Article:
There are various different answers given, but one that is overlooked is crucial for understanding the problem we are discussing. Simply put, God was asking Moshe Rabbeinu the following question:
Why are you praying to Me now? If you had prayed to Me on the way out of Egypt as you were fleeing, before the Egyptians had begun to pursue you, I could have stopped them in any number of ways that would not have seemed so miraculous. I could have inflicted them with a plague, or simply distracted them with other problems that would have convinced them that you were not worth pursuing. However, you turn to Me now while the Egyptians are ready to attack you, and the only path to safety is across a sea that will surely drown you. Do you understand the nature of the miracle you are asking for, and how much merit it would take to bring it about? You didn’t have sufficient merit to even leave Egypt; how could you have it now to split the sea? You ask for too much by way of prayer.
You have to admit, God had a point. Yeah, why didn’t we pray for safety when it was still easy to do so, and the cost wasn’t so high? Why did we wait for so long then, and why are we waiting so long now? If we’re holding off until the missiles are ready to launch or are on their way to Eretz Yisroel, God forbid, won’t God reiterate His question to us? We wait because we are drowning in Pshat. Everyone can see what is happening to the Jewish people today, and where it might be heading, but few know what to make of it in a historical sense. They lack context, because Pshat, Remez, and Drush—Torah, Mishnah, and the Talmud, together with all of their commentaries do not provide it, not without the help of Sod, or Kabbalah. Kabbalah provides context, historical and philosophical.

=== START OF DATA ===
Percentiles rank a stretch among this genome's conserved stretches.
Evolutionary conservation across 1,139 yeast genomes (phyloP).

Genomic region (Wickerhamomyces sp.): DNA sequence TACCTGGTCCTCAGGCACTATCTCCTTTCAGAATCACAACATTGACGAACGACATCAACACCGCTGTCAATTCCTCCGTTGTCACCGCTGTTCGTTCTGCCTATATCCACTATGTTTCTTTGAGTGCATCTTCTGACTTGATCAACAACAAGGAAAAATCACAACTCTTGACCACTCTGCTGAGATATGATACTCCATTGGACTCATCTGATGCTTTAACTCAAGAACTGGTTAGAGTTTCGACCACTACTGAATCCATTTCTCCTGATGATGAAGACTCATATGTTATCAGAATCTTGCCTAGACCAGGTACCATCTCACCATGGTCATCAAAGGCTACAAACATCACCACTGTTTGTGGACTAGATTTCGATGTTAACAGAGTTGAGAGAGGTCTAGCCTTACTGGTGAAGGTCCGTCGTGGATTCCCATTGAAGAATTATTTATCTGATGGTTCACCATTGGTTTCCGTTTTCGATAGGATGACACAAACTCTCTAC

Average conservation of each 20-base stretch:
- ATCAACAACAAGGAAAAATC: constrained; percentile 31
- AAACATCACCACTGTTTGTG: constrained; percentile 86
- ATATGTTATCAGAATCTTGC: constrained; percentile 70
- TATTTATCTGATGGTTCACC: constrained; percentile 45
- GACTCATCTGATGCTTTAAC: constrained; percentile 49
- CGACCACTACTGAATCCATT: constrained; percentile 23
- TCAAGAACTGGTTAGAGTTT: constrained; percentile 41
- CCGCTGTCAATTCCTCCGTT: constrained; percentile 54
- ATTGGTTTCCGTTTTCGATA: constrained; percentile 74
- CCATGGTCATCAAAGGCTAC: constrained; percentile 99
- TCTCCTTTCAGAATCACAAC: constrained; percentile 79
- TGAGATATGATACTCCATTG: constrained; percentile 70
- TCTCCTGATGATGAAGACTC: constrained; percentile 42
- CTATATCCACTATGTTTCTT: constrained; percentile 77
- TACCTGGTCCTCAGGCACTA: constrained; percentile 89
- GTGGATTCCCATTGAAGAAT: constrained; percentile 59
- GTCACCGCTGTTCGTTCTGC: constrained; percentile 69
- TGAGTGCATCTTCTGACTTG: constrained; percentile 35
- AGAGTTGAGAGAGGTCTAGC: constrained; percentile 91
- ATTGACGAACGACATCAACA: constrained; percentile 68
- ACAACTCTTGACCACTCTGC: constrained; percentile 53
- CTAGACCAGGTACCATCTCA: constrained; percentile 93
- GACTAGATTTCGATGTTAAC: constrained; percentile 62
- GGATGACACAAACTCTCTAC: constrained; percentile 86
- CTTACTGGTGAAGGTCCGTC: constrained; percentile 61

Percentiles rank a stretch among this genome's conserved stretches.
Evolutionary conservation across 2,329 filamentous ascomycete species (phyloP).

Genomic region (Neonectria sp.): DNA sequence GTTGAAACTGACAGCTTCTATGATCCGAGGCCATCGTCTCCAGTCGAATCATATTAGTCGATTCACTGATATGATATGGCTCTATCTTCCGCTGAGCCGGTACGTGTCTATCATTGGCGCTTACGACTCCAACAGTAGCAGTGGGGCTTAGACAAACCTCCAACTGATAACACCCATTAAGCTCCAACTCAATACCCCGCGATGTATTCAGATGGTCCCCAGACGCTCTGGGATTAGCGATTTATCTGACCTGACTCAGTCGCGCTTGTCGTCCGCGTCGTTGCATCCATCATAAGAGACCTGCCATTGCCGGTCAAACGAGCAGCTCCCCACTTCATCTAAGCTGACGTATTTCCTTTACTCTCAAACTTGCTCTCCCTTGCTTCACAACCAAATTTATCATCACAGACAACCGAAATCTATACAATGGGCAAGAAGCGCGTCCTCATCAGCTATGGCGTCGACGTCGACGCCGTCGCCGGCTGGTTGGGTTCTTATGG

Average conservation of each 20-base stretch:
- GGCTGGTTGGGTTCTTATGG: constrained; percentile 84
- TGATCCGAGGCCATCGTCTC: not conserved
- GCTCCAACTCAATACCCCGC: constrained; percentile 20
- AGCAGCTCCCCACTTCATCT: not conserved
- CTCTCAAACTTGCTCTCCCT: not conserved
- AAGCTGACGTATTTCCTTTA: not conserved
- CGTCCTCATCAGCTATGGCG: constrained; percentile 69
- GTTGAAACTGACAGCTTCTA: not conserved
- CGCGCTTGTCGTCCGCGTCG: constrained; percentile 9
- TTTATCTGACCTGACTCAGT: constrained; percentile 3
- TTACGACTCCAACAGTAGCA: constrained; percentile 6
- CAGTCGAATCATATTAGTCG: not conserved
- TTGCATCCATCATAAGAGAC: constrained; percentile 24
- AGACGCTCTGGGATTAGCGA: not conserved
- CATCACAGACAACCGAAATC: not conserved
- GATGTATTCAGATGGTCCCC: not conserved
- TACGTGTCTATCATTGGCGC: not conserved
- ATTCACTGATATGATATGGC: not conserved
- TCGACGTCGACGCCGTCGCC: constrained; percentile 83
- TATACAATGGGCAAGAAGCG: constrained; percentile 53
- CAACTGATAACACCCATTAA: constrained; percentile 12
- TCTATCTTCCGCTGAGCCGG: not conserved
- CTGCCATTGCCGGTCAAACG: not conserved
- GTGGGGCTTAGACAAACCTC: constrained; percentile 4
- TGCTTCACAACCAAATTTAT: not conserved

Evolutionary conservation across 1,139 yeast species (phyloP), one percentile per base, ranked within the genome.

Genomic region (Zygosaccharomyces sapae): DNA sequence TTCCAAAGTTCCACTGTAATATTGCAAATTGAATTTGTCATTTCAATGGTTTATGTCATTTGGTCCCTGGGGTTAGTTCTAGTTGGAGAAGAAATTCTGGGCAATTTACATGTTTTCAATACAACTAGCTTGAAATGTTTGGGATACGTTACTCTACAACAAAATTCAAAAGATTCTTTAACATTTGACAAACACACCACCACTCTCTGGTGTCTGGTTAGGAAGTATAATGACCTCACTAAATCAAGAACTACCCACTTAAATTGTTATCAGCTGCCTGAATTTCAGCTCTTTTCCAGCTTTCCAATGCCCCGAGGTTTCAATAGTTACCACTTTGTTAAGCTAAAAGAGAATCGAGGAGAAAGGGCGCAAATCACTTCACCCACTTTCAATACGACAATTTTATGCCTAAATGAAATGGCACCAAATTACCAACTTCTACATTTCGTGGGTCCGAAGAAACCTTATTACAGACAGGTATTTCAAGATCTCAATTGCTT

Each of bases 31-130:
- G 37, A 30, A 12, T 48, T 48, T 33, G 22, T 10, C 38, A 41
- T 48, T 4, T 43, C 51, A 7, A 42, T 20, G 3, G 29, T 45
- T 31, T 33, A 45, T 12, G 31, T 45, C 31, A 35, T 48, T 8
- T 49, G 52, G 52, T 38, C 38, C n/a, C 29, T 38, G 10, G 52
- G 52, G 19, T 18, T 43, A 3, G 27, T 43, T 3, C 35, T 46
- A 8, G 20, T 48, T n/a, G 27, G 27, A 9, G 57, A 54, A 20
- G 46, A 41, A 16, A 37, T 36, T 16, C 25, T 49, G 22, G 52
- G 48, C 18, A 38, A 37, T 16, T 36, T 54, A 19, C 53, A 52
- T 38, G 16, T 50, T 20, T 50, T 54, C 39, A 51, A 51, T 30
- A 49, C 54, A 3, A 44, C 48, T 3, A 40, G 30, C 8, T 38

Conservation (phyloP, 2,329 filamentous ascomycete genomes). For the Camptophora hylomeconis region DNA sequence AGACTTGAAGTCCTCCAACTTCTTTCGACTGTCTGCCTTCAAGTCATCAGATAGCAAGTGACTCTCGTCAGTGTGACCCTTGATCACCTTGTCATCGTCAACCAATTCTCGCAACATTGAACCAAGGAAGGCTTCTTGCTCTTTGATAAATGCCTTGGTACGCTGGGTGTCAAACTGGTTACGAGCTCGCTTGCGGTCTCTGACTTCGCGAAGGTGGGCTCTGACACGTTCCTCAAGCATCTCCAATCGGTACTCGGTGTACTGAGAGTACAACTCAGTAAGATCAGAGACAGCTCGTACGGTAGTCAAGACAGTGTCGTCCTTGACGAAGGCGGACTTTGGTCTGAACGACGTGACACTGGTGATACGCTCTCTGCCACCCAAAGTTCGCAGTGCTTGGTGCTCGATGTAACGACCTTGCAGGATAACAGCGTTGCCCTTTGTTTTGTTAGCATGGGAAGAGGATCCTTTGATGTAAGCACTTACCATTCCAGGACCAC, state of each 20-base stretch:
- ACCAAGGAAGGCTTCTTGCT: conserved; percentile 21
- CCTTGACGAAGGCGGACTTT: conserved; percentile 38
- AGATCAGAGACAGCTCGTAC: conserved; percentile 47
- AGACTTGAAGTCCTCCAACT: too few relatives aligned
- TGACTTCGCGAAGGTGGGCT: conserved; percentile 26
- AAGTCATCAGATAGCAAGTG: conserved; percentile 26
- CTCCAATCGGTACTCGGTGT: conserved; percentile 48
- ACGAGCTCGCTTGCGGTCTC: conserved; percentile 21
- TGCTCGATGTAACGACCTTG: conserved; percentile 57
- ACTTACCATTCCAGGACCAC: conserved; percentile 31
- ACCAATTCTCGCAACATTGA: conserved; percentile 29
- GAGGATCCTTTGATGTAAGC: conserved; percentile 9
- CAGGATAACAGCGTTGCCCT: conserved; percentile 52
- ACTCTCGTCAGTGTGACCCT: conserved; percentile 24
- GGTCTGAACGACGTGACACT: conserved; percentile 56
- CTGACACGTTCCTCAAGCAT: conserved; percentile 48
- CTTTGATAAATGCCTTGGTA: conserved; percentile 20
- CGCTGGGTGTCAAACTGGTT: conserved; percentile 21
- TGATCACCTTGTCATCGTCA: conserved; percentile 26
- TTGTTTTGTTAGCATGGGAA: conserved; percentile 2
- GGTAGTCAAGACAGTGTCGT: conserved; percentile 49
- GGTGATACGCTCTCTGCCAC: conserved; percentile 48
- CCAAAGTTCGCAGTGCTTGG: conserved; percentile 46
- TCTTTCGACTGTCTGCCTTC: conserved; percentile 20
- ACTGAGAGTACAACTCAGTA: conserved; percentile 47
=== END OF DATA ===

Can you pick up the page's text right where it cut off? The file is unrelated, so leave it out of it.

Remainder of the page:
For example, as I have discussed on many occasions in the past, that as of 1990, we have been living in a period of history that corresponds to the hour of Creation during which Adam HaRishon ate from the Aitz HaDa’as Tov v’Rah. This would make our period of time unique, inasmuch as its spiritual roots are back in the main sin that caused the exile in which we still find ourselves. At the end of history, it would make this time ripe for tikun, and redemption, as in the Final Redemption.